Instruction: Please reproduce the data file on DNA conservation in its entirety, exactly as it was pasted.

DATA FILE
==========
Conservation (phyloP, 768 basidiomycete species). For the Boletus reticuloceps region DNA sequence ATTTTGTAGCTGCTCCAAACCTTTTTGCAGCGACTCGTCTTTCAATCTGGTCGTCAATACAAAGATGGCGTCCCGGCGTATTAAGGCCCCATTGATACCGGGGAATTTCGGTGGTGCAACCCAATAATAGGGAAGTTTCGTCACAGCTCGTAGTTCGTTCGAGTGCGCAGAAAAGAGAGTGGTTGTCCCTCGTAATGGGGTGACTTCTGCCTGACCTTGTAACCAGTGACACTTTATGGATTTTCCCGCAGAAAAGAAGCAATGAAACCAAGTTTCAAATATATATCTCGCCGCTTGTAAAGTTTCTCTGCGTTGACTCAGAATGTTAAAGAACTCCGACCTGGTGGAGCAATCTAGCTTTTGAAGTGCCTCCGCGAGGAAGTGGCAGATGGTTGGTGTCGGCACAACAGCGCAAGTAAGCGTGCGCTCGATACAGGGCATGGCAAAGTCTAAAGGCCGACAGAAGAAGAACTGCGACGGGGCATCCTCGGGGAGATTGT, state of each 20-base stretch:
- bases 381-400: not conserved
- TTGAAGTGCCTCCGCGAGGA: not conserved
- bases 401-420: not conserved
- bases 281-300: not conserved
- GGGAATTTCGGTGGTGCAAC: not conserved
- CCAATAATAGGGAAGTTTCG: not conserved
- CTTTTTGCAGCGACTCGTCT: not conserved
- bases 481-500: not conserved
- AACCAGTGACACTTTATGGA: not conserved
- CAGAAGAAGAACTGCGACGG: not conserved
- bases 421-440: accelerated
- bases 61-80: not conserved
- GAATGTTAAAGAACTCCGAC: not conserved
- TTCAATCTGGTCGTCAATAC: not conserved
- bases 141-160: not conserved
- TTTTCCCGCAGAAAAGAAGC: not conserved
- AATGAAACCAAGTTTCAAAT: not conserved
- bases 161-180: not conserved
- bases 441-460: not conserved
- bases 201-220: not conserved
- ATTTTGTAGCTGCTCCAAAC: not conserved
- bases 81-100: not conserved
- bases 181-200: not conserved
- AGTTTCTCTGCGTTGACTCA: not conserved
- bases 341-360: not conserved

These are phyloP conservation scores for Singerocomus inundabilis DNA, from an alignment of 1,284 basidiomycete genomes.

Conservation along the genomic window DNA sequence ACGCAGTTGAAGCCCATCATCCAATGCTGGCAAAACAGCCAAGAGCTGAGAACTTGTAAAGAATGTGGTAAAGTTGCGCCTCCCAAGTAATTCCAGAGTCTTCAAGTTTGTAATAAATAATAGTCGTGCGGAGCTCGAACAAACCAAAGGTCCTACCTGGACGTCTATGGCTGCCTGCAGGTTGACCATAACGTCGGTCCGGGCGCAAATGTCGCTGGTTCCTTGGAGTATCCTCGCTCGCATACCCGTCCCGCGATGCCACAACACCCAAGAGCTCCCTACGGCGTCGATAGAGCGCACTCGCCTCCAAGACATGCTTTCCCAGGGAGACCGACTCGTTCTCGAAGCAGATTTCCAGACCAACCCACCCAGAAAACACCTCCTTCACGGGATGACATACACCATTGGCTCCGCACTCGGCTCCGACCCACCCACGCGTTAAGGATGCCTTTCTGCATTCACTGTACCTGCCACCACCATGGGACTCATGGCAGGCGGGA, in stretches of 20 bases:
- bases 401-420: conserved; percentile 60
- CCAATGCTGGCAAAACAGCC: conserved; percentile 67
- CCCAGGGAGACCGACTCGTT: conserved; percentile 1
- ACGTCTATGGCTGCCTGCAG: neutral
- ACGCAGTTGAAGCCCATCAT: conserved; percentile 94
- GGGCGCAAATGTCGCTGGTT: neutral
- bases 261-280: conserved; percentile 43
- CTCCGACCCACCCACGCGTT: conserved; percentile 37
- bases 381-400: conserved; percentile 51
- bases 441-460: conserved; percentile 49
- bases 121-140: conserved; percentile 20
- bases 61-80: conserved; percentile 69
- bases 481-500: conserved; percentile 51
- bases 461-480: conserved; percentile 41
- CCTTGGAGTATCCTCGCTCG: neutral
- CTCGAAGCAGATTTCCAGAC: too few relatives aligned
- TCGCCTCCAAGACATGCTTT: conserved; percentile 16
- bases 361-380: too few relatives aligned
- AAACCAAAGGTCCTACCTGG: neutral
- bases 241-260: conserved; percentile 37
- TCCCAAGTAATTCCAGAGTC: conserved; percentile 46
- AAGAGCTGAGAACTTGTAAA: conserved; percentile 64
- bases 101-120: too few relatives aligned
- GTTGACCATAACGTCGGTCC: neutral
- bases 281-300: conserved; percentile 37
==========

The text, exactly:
Conservation (phyloP, 768 basidiomycete species). For the Boletus reticuloceps region DNA sequence ATTTTGTAGCTGCTCCAAACCTTTTTGCAGCGACTCGTCTTTCAATCTGGTCGTCAATACAAAGATGGCGTCCCGGCGTATTAAGGCCCCATTGATACCGGGGAATTTCGGTGGTGCAACCCAATAATAGGGAAGTTTCGTCACAGCTCGTAGTTCGTTCGAGTGCGCAGAAAAGAGAGTGGTTGTCCCTCGTAATGGGGTGACTTCTGCCTGACCTTGTAACCAGTGACACTTTATGGATTTTCCCGCAGAAAAGAAGCAATGAAACCAAGTTTCAAATATATATCTCGCCGCTTGTAAAGTTTCTCTGCGTTGACTCAGAATGTTAAAGAACTCCGACCTGGTGGAGCAATCTAGCTTTTGAAGTGCCTCCGCGAGGAAGTGGCAGATGGTTGGTGTCGGCACAACAGCGCAAGTAAGCGTGCGCTCGATACAGGGCATGGCAAAGTCTAAAGGCCGACAGAAGAAGAACTGCGACGGGGCATCCTCGGGGAGATTGT, state of each 20-base stretch:
- bases 381-400: not conserved
- TTGAAGTGCCTCCGCGAGGA: not conserved
- bases 401-420: not conserved
- bases 281-300: not conserved
- GGGAATTTCGGTGGTGCAAC: not conserved
- CCAATAATAGGGAAGTTTCG: not conserved
- CTTTTTGCAGCGACTCGTCT: not conserved
- bases 481-500: not conserved
- AACCAGTGACACTTTATGGA: not conserved
- CAGAAGAAGAACTGCGACGG: not conserved
- bases 421-440: accelerated
- bases 61-80: not conserved
- GAATGTTAAAGAACTCCGAC: not conserved
- TTCAATCTGGTCGTCAATAC: not conserved
- bases 141-160: not conserved
- TTTTCCCGCAGAAAAGAAGC: not conserved
- AATGAAACCAAGTTTCAAAT: not conserved
- bases 161-180: not conserved
- bases 441-460: not conserved
- bases 201-220: not conserved
- ATTTTGTAGCTGCTCCAAAC: not conserved
- bases 81-100: not conserved
- bases 181-200: not conserved
- AGTTTCTCTGCGTTGACTCA: not conserved
- bases 341-360: not conserved

These are phyloP conservation scores for Singerocomus inundabilis DNA, from an alignment of 1,284 basidiomycete genomes.

Conservation along the genomic window DNA sequence ACGCAGTTGAAGCCCATCATCCAATGCTGGCAAAACAGCCAAGAGCTGAGAACTTGTAAAGAATGTGGTAAAGTTGCGCCTCCCAAGTAATTCCAGAGTCTTCAAGTTTGTAATAAATAATAGTCGTGCGGAGCTCGAACAAACCAAAGGTCCTACCTGGACGTCTATGGCTGCCTGCAGGTTGACCATAACGTCGGTCCGGGCGCAAATGTCGCTGGTTCCTTGGAGTATCCTCGCTCGCATACCCGTCCCGCGATGCCACAACACCCAAGAGCTCCCTACGGCGTCGATAGAGCGCACTCGCCTCCAAGACATGCTTTCCCAGGGAGACCGACTCGTTCTCGAAGCAGATTTCCAGACCAACCCACCCAGAAAACACCTCCTTCACGGGATGACATACACCATTGGCTCCGCACTCGGCTCCGACCCACCCACGCGTTAAGGATGCCTTTCTGCATTCACTGTACCTGCCACCACCATGGGACTCATGGCAGGCGGGA, in stretches of 20 bases:
- bases 401-420: conserved; percentile 60
- CCAATGCTGGCAAAACAGCC: conserved; percentile 67
- CCCAGGGAGACCGACTCGTT: conserved; percentile 1
- ACGTCTATGGCTGCCTGCAG: neutral
- ACGCAGTTGAAGCCCATCAT: conserved; percentile 94
- GGGCGCAAATGTCGCTGGTT: neutral
- bases 261-280: conserved; percentile 43
- CTCCGACCCACCCACGCGTT: conserved; percentile 37
- bases 381-400: conserved; percentile 51
- bases 441-460: conserved; percentile 49
- bases 121-140: conserved; percentile 20
- bases 61-80: conserved; percentile 69
- bases 481-500: conserved; percentile 51
- bases 461-480: conserved; percentile 41
- CCTTGGAGTATCCTCGCTCG: neutral
- CTCGAAGCAGATTTCCAGAC: too few relatives aligned
- TCGCCTCCAAGACATGCTTT: conserved; percentile 16
- bases 361-380: too few relatives aligned
- AAACCAAAGGTCCTACCTGG: neutral
- bases 241-260: conserved; percentile 37
- TCCCAAGTAATTCCAGAGTC: conserved; percentile 46
- AAGAGCTGAGAACTTGTAAA: conserved; percentile 64
- bases 101-120: too few relatives aligned
- GTTGACCATAACGTCGGTCC: neutral
- bases 281-300: conserved; percentile 37